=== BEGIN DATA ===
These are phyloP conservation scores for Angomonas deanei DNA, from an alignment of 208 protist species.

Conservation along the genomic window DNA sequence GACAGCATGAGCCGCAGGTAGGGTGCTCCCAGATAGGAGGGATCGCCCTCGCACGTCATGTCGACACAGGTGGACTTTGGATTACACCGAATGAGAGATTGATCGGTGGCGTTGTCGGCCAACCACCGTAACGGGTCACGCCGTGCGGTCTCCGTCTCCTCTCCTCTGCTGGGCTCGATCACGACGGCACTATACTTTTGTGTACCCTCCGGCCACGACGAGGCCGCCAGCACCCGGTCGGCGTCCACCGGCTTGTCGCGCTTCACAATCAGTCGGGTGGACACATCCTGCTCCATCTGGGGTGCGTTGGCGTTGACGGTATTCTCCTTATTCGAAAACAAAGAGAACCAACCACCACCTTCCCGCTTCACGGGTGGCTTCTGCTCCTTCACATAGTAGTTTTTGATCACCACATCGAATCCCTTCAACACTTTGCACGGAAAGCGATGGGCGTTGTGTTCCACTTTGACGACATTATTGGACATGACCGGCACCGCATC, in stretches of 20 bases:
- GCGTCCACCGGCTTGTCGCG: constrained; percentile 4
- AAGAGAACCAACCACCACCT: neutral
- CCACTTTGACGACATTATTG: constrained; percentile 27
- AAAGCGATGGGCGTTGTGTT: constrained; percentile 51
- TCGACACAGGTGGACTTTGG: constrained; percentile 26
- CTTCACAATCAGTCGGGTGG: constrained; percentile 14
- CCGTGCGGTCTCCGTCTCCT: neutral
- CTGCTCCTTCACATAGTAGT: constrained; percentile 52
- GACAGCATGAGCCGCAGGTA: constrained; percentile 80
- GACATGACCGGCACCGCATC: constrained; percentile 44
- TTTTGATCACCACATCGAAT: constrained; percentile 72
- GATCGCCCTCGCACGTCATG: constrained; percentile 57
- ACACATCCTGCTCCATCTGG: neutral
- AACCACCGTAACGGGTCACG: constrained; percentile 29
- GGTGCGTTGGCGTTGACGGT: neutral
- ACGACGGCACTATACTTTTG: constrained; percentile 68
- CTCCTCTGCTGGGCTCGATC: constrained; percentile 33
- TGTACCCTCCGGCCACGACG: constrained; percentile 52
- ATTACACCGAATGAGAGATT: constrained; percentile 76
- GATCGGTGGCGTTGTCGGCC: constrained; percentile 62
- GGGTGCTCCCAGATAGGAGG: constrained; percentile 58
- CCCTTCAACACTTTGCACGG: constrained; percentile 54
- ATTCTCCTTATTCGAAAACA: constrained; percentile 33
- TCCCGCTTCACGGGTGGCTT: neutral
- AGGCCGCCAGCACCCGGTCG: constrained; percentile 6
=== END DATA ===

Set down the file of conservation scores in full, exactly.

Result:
These are phyloP conservation scores for Angomonas deanei DNA, from an alignment of 208 protist species.

Conservation along the genomic window DNA sequence GACAGCATGAGCCGCAGGTAGGGTGCTCCCAGATAGGAGGGATCGCCCTCGCACGTCATGTCGACACAGGTGGACTTTGGATTACACCGAATGAGAGATTGATCGGTGGCGTTGTCGGCCAACCACCGTAACGGGTCACGCCGTGCGGTCTCCGTCTCCTCTCCTCTGCTGGGCTCGATCACGACGGCACTATACTTTTGTGTACCCTCCGGCCACGACGAGGCCGCCAGCACCCGGTCGGCGTCCACCGGCTTGTCGCGCTTCACAATCAGTCGGGTGGACACATCCTGCTCCATCTGGGGTGCGTTGGCGTTGACGGTATTCTCCTTATTCGAAAACAAAGAGAACCAACCACCACCTTCCCGCTTCACGGGTGGCTTCTGCTCCTTCACATAGTAGTTTTTGATCACCACATCGAATCCCTTCAACACTTTGCACGGAAAGCGATGGGCGTTGTGTTCCACTTTGACGACATTATTGGACATGACCGGCACCGCATC, in stretches of 20 bases:
- GCGTCCACCGGCTTGTCGCG: constrained; percentile 4
- AAGAGAACCAACCACCACCT: neutral
- CCACTTTGACGACATTATTG: constrained; percentile 27
- AAAGCGATGGGCGTTGTGTT: constrained; percentile 51
- TCGACACAGGTGGACTTTGG: constrained; percentile 26
- CTTCACAATCAGTCGGGTGG: constrained; percentile 14
- CCGTGCGGTCTCCGTCTCCT: neutral
- CTGCTCCTTCACATAGTAGT: constrained; percentile 52
- GACAGCATGAGCCGCAGGTA: constrained; percentile 80
- GACATGACCGGCACCGCATC: constrained; percentile 44
- TTTTGATCACCACATCGAAT: constrained; percentile 72
- GATCGCCCTCGCACGTCATG: constrained; percentile 57
- ACACATCCTGCTCCATCTGG: neutral
- AACCACCGTAACGGGTCACG: constrained; percentile 29
- GGTGCGTTGGCGTTGACGGT: neutral
- ACGACGGCACTATACTTTTG: constrained; percentile 68
- CTCCTCTGCTGGGCTCGATC: constrained; percentile 33
- TGTACCCTCCGGCCACGACG: constrained; percentile 52
- ATTACACCGAATGAGAGATT: constrained; percentile 76
- GATCGGTGGCGTTGTCGGCC: constrained; percentile 62
- GGGTGCTCCCAGATAGGAGG: constrained; percentile 58
- CCCTTCAACACTTTGCACGG: constrained; percentile 54
- ATTCTCCTTATTCGAAAACA: constrained; percentile 33
- TCCCGCTTCACGGGTGGCTT: neutral
- AGGCCGCCAGCACCCGGTCG: constrained; percentile 6